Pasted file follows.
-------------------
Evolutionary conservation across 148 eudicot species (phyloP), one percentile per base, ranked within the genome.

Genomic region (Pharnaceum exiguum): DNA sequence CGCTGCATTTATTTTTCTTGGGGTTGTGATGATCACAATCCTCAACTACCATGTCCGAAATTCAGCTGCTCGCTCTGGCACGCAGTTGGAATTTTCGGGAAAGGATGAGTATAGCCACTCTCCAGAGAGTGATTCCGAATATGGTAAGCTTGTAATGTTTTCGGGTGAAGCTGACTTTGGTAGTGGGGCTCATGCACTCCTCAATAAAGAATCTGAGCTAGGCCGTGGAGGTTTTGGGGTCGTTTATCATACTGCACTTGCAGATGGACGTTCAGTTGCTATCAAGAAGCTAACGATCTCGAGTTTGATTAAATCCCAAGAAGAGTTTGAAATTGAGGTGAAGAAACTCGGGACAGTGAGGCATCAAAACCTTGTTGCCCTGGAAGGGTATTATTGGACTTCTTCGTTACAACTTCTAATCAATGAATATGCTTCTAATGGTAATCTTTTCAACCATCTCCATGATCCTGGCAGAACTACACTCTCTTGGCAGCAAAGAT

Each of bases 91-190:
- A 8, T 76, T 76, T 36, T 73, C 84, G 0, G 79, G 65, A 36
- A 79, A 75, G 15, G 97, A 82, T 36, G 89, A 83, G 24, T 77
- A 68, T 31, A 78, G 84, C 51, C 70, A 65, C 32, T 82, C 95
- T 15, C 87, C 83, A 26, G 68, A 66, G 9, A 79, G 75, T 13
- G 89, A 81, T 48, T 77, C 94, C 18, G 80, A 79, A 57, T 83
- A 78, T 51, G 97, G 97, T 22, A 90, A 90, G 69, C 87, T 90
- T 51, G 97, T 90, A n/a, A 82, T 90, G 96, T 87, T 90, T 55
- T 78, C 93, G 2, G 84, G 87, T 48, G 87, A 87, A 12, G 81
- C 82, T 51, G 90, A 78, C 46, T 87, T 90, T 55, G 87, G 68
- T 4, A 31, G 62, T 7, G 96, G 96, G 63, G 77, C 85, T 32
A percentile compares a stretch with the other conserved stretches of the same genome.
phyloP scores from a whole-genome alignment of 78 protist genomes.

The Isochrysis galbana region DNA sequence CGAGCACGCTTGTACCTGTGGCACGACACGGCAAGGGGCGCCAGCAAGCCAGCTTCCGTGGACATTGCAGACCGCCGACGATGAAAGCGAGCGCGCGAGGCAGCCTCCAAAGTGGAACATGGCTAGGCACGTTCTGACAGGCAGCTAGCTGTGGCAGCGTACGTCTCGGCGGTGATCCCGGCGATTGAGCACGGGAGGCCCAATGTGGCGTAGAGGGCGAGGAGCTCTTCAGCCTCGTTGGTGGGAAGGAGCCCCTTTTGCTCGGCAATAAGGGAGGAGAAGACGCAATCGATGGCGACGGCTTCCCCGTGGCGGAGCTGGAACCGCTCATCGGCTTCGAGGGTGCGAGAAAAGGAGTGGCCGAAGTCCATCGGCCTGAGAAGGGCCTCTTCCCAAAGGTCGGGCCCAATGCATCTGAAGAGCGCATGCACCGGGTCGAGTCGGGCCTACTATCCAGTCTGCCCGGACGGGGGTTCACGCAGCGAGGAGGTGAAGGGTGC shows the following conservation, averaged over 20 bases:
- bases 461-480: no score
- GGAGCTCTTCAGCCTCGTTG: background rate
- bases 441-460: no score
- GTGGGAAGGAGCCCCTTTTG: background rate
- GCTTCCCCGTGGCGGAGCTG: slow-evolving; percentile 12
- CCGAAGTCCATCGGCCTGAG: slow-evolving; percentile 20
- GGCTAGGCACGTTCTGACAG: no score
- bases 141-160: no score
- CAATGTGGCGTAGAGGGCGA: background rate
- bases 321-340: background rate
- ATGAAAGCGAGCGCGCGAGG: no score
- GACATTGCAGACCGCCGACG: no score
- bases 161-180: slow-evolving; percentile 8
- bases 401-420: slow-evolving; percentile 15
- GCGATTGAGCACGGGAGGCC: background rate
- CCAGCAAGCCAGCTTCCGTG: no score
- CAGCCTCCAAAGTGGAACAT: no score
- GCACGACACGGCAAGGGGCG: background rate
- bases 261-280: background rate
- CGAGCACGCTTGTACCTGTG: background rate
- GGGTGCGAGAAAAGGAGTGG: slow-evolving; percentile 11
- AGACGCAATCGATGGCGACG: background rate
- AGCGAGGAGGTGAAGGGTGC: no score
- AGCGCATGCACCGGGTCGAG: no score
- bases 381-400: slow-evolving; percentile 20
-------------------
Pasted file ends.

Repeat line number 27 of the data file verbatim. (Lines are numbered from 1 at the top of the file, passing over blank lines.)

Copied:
- ATGAAAGCGAGCGCGCGAGG: no score